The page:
Staffing Management

Who Is an Employee? DOL has Answers in Guidance on Independent-Contractor Status

By Jon Hyman

Jul. 16, 2015

I’ve written a lot in the past year about the distinction between employees and independent contractors under federal wage-and-hour laws (hereherehere, and here).

To me, here is what it all boils down to (cribbed from my post, The “duck” test for independent contractors:

The best test to determine whether a worker is an employee or an independent contractor is the “duck” test—if it looks like an employee, acts like an employee, and is treated like an employee, then it’s an employee…. I think you know an employee when you see one.

I’ve also cautioned that it is very difficult for an employer to justify the classification of a worker as an independent contractor, and that if you exercise any control over how workers perform services for you, it is likely that they should be classified as employees, not independent contractors.

Make no mistake, this issue is of vital importance, because the misclassification of an employee as a contractor carries with it serious implication under the FLSA, the employment discrimination laws, ERISA, tax laws, and any other laws that regulate the relationship between employer and employee.

On July 15, the Department of Labor’s Wage and Hour Division Administrator David Weil issued a crucial Administrator’s Interpretation on this issue. Entitled, “The Application of the Fair Labor Standards Act’s “Suffer or Permit” Standard in the Identification of Employees Who Are Misclassified as Independent Contractors,” the guidance clarifies the uphill battle employers face on this issue and asserts that “most workers are employees.”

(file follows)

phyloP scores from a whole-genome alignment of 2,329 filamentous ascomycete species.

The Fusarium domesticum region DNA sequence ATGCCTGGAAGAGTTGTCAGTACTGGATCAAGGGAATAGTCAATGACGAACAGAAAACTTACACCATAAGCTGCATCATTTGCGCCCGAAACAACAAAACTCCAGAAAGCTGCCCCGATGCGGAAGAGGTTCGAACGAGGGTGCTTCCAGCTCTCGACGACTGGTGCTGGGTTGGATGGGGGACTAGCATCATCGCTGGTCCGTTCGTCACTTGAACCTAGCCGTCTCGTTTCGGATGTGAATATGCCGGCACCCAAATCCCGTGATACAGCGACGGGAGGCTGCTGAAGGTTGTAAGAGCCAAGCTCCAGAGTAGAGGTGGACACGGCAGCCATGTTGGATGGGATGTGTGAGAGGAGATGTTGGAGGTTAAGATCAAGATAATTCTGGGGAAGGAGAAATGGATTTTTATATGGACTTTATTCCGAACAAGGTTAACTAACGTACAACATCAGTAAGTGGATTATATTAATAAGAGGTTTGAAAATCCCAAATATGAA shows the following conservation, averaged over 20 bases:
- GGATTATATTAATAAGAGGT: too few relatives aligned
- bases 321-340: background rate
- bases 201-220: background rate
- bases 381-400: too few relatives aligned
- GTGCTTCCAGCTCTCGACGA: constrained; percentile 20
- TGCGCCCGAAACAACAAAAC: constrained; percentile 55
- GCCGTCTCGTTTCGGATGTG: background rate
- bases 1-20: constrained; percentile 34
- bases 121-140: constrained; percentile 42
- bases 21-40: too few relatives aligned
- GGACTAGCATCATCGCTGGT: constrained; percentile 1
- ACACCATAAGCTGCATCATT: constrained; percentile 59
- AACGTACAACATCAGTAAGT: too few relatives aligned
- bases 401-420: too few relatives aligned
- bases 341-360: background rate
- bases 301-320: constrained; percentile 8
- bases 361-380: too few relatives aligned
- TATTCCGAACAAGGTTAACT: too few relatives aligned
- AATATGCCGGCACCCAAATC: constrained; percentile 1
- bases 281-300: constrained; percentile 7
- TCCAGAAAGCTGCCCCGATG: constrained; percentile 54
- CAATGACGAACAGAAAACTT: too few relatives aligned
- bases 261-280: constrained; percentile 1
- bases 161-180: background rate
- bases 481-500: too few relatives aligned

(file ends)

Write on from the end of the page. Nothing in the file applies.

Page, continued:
In sum, most workers are employees under the FLSA’s broad definitions. The very broad definition of employment under the FLSA as “to suffer or permit to work” and the Act’s intended expansive coverage for workers must be considered when applying the economic realities factors to determine whether a worker is an employee or an independent contractor. The factors should not be analyzed mechanically or in a vacuum, and no single factor, including control, should be over-emphasized. Instead, each factor should be considered in light of the ultimate determination of whether the worker is really in business for him or herself (and thus is an independent contractor) or is economically dependent on the employer (and thus is its employee).

What should employers do in response to this guidance? At the end of the day, nothing different than that which I’ve been suggesting for the past few years—in all but the clearest of cases, assume that everyone you pay in exchange for services is an employee, and act accordingly. This issue is squarely on the the DOL’s radar, and employers who take unnecessary risks do so at their peril.

Jon Hyman is a partner in the Employment & Labor practice at Wickens Herzer Panza. Contact Hyman at JHyman@Wickenslaw.com.

What’s New at Workforce.com?

blog workforce

Come see what we’re building in the world of predictive employee scheduling, superior labor insights and next-gen employee apps. We’re on a mission to automate workforce management for hourly employees and bring productivity, optimization and engagement to the frontline.

Book a call
See the software

Related Articles

workforce blog

Staffing Management

Managing employee time-off requests: A guide for business owners

Summary Vacation, sick time, PTO banks, and unpaid leave are only a few forms of employee time off — Mo...

workforce blog

Staffing Management

4 proven steps for tackling employee absenteeism

Summary Identifying the cause of employee absenteeism not only helps uncover deeper-rooted issues — Mor...

absence management, Employee scheduling software, predictive scheduling, shift bid, shift swapping

workforce blog

Staffing Management

Employee or contractor? 6 worker misclassification FAQs

Misclassification of employees as independent contractors led to overtime violations, according to a La...

compliance, Department of Labor, employee engagement, FLSA, HR technology, Worker misclassification